As the imbroglio ensued, the president then dispatched no less than a four-star marine general, in the form of White House chief of staff John Kelly, to get up and launch a mendacious smear campaign against the congresswoman. General Kelly abdicated any sense of moral authority he may have once felt he had the moment he set in motion a completely fallacious and ad hominem attack against Representative Wilson, repeatedly calling her an “empty barrel.” Though Trump had repeatedly denied Wilson’s characterization of the condolence call, General Kelly confirmed that it was he, in fact, who had inspired the president’s use of the phrase “he knew what he was signing up for.” Of course, this jibes with the congresswoman’s account of what was said, but Kelly used his opportunity to set the record straight as the time to smear the congresswoman. The general falsely claimed that Representative Wilson had taken the occasion of an FBI building ceremony to lavish praise on herself for having obtained the funding for the construction of the building. Video evidence surfaced within 24 hours revealing that Kelly’s characterization of Wilson’s behavior at the event was a complete falsehood.  Wilson never mentioned money. She never praised herself. She never claimed to have been instrumental in getting the funding. Still, the White House, and the president himself maintained their attacks.

When no less than Myeshia Johnson, the gold star widow at the center of the controversy, sat down for an interview yesterday on Good Morning America to give her version of events–a version of events that matches perfectly with the one Congresswoman Wilson described–the president then took swipes at her on Twitter. Let that sink in. The sitting president of the United States attacked the credibility of a gold star widow who had just buried her husband 48 hours ago. Mrs. Johnson said that Trump not only made the “he knew what he was getting into” comments, but he didn’t even know her husband’s name when he called her. There she was–beautiful, dignified, gracious, and poised–giving an explanation she owed no one, and Donald Trump felt that even she was fair game for his vile and odious attacks on Twitter.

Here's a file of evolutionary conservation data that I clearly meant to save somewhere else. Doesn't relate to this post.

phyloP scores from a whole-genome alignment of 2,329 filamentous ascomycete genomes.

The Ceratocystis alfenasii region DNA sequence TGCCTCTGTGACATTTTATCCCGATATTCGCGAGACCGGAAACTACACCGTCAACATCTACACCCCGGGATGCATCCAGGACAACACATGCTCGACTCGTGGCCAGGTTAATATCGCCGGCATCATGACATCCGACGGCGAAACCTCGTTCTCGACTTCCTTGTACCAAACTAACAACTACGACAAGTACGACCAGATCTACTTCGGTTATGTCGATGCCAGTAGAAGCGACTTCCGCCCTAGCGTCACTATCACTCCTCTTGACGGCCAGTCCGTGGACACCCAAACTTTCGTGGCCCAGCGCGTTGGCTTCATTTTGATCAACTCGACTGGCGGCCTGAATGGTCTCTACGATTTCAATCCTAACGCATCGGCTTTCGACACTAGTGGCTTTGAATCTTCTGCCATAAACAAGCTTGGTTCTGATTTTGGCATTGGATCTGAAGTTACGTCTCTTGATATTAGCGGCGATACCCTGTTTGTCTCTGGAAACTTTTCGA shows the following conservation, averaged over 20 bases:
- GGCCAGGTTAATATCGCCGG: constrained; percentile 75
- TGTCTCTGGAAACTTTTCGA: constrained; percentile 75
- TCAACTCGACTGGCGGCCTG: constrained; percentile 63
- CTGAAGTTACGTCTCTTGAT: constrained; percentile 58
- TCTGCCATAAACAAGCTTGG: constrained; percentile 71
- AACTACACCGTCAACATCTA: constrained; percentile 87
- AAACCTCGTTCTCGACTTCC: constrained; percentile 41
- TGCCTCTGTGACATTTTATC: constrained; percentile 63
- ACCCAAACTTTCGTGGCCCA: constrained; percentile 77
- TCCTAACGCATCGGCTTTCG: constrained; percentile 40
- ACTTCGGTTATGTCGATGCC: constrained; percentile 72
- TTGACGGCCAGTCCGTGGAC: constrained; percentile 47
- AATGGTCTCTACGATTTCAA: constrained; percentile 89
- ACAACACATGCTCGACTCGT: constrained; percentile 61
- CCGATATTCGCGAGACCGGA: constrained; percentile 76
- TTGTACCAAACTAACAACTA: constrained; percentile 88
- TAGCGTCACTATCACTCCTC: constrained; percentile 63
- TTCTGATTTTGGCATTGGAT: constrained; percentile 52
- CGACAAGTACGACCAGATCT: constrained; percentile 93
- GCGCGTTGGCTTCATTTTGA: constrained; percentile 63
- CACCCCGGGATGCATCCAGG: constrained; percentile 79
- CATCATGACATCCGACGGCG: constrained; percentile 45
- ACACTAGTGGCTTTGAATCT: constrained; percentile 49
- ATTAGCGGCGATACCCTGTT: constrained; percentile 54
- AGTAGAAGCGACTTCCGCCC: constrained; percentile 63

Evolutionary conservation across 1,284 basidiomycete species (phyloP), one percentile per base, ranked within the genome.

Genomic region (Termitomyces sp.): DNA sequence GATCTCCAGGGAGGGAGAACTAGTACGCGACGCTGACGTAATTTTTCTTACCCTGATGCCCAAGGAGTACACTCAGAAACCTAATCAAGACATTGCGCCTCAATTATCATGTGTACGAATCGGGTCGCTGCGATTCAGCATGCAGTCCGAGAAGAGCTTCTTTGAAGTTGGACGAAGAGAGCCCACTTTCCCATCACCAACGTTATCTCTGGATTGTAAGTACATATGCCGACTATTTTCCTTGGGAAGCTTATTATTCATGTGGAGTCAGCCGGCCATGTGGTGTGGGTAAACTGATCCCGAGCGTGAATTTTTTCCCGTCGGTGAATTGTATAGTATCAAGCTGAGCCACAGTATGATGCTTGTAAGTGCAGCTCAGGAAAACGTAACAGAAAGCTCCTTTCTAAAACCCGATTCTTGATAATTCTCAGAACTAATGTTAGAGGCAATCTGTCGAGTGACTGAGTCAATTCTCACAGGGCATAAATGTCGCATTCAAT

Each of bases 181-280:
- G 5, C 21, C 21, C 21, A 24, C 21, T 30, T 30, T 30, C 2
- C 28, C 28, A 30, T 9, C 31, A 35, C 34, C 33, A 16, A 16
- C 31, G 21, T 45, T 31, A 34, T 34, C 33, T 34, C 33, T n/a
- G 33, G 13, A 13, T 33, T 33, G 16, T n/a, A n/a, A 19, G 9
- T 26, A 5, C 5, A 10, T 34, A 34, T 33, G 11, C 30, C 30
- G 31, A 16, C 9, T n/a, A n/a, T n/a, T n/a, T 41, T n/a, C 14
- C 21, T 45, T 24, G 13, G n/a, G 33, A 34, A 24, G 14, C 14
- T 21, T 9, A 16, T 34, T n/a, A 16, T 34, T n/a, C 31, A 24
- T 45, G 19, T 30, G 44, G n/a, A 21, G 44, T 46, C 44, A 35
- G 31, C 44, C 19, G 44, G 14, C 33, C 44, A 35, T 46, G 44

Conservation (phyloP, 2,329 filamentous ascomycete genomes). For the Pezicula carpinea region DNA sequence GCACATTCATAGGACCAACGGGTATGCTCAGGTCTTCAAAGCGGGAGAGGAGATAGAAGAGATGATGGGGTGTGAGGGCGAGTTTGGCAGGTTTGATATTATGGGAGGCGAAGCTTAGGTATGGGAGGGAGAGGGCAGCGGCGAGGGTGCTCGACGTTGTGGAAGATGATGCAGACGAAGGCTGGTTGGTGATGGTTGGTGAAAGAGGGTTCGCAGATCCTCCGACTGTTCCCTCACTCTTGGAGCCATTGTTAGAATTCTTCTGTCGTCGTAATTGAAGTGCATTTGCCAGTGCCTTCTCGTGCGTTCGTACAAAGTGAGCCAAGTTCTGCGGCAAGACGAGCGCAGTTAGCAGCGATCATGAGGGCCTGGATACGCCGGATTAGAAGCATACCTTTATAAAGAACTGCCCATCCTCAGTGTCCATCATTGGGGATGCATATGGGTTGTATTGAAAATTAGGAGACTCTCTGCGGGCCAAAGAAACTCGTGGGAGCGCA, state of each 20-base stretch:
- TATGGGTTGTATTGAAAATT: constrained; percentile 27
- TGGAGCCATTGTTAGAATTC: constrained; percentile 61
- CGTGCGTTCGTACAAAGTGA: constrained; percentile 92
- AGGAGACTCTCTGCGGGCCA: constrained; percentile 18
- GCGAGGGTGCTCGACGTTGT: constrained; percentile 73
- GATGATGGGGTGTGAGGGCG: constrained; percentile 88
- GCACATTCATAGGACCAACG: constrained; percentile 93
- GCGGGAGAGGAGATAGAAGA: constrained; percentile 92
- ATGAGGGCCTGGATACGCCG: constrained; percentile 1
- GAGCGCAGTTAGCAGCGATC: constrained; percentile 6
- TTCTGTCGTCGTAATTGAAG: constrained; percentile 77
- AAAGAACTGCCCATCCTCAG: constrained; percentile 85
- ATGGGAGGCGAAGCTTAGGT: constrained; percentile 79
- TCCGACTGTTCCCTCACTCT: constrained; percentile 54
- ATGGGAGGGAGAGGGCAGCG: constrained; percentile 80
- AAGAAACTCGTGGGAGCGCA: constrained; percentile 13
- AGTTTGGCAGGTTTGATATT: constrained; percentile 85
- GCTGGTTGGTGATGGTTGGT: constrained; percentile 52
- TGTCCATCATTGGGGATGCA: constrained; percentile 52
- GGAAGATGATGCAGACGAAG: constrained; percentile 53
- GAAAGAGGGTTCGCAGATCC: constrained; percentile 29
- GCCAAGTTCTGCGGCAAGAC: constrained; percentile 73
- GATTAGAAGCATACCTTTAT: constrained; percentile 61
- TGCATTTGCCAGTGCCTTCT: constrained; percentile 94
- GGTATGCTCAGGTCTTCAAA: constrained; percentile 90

The question remains as to why the president and his administration pick fights with and single out black women whom they know are less powerful than they are. The Trump administration hates all media, but it was only April Ryan they tried to strong-arm into not shaking her head, in a move that stunned even her journalism colleagues. Jemele Hill wasn’t the first journalist to suggest that Donald Trump was a white supremacist, but she was the first one that the administration called on to be fired for criticism of the president. Congresswoman Wilson was not only the congressional representative from the underserved community of South Florida, she was also a close family friend of the Johnsons who shared in their grief at La David Johnson’s passing, and was therefore uniquely qualified to speak about the family’s dismay. Congresswoman Wilson is certainly not the first elected official who has criticized Trump for his behavior. Yet, it was only Congresswoman Wilson for whom the president recruited the gravitas of his typically camera-shy four star general chief of staff to discredit for her accurate rendering of the disputed condolence phone call. And then we have Myeshia Johnson—a 24 year-old pregnant war widow and mother of two from Miami Gardens. Her husband rode the bike to his job at Walmart every day and laid down his life on the battlefield in Niger. If ever there existed anyone to whom a Commander-in-Chief should grant deference, it would be her, but Trump unaccustomed to the general decency with which most of us are familiar, was unable to offer even that. When asked if she had anything she would like to say to the president, Mrs. Johnson simply replied, “No. I don’t got nothing to say to him.” If only the president showed her level of restraint and grace.